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Annu Rev Neurosci. 2014;37:363-85. doi: 10.1146/annurev-neuro-071013-013941. Epub 2014 Jun 2.

Coding and transformations in the olfactory system.

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1
Department of Molecular and Cellular Biology, Center for Brain Science, Harvard University, Cambridge, Massachusetts 02138; email: uchida@mcb.harvard.edu.

Abstract

How is sensory information represented in the brain? A long-standing debate in neural coding is whether and how timing of spikes conveys information to downstream neurons. Although we know that neurons in the olfactory bulb (OB) exhibit rich temporal dynamics, the functional relevance of temporal coding remains hotly debated. Recent recording experiments in awake behaving animals have elucidated highly organized temporal structures of activity in the OB. In addition, the analysis of neural circuits in the piriform cortex (PC) demonstrated the importance of not only OB afferent inputs but also intrinsic PC neural circuits in shaping odor responses. Furthermore, new experiments involving stimulation of the OB with specific temporal patterns allowed for testing the relevance of temporal codes. Together, these studies suggest that the relative timing of neuronal activity in the OB conveys odor information and that neural circuits in the PC possess various mechanisms to decode temporal patterns of OB input.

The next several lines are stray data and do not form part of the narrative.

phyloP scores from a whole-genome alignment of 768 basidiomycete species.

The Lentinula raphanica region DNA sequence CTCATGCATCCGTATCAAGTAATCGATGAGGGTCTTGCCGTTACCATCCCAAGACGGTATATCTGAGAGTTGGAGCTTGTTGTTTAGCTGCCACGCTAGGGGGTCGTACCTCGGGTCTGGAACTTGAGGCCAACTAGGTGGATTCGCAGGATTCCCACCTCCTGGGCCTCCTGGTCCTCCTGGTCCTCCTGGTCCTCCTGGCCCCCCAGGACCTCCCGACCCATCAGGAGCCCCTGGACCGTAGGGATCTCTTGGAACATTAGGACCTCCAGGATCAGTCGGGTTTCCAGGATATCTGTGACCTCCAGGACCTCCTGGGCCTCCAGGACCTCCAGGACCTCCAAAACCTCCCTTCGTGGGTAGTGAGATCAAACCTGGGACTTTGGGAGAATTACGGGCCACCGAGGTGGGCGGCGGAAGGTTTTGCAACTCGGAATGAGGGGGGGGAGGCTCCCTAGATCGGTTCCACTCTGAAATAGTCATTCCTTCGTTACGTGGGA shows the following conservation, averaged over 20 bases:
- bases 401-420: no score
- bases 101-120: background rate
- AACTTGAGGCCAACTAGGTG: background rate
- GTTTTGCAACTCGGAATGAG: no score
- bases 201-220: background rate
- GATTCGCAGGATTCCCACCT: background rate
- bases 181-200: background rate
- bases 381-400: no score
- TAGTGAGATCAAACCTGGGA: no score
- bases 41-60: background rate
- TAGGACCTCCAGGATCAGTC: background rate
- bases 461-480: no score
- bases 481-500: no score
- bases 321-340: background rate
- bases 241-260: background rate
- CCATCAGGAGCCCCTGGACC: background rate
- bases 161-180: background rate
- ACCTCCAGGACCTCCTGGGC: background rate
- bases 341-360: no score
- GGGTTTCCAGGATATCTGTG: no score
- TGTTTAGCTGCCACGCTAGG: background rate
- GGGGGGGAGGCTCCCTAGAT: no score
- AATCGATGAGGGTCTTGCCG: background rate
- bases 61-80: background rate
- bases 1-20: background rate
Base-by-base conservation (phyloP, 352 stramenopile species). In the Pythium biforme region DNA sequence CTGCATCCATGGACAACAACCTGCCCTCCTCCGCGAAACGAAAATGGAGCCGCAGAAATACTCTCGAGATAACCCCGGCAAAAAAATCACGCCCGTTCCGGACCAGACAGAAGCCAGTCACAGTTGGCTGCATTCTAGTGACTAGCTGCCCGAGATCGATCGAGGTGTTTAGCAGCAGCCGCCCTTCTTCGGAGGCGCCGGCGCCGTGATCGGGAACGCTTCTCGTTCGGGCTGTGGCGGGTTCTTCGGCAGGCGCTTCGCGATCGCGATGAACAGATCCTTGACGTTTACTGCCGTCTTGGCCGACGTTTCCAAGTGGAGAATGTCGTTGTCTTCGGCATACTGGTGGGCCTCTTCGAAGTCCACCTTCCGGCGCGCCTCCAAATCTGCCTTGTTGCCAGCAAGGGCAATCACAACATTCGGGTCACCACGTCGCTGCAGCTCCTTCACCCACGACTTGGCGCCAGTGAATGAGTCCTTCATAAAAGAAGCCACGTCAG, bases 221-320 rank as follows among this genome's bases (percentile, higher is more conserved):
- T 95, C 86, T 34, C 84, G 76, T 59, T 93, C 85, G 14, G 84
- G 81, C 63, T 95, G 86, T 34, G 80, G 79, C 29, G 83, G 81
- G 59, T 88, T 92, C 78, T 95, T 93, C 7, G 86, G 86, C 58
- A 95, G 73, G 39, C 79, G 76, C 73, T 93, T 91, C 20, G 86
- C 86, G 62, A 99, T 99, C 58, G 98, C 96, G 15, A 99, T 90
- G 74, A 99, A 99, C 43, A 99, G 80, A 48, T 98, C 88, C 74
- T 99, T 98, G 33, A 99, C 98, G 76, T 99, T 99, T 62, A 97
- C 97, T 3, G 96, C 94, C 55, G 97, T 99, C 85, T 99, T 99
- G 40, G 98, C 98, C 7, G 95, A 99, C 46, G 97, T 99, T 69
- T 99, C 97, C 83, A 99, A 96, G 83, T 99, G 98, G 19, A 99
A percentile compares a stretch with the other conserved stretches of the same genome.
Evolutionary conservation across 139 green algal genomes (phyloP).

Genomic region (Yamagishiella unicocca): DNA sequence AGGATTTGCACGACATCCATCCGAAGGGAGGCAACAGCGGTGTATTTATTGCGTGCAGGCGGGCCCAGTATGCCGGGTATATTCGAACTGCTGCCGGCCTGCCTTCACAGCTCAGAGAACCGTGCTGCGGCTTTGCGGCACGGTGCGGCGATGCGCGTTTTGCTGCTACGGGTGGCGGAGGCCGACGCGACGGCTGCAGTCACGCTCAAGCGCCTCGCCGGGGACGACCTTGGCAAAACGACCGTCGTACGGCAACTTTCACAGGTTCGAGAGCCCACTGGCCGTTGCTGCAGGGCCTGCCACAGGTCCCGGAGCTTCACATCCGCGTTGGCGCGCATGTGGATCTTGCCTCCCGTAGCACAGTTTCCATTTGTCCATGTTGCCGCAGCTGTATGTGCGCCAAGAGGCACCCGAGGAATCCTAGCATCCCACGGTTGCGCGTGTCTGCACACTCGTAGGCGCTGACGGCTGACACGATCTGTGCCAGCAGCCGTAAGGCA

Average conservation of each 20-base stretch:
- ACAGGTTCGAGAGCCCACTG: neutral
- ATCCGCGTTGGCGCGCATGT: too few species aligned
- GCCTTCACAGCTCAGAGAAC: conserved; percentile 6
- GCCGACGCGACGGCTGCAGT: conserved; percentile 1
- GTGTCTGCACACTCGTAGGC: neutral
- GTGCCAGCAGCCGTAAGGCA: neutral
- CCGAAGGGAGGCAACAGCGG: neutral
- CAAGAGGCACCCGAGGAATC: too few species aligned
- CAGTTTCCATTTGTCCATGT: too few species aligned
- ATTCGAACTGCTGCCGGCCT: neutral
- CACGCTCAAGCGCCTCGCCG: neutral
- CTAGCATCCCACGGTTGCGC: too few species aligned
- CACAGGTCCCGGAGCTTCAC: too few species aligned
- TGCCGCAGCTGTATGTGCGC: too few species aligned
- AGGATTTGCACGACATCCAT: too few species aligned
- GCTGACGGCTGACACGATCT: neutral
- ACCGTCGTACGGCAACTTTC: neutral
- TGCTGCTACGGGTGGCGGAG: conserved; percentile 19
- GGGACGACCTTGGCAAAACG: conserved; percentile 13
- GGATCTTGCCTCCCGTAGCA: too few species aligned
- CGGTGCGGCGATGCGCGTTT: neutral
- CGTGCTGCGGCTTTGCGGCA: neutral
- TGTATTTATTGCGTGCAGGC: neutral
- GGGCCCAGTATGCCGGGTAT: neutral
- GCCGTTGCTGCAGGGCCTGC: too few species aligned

KEYWORDS:

neural coding; olfaction; pattern recognition

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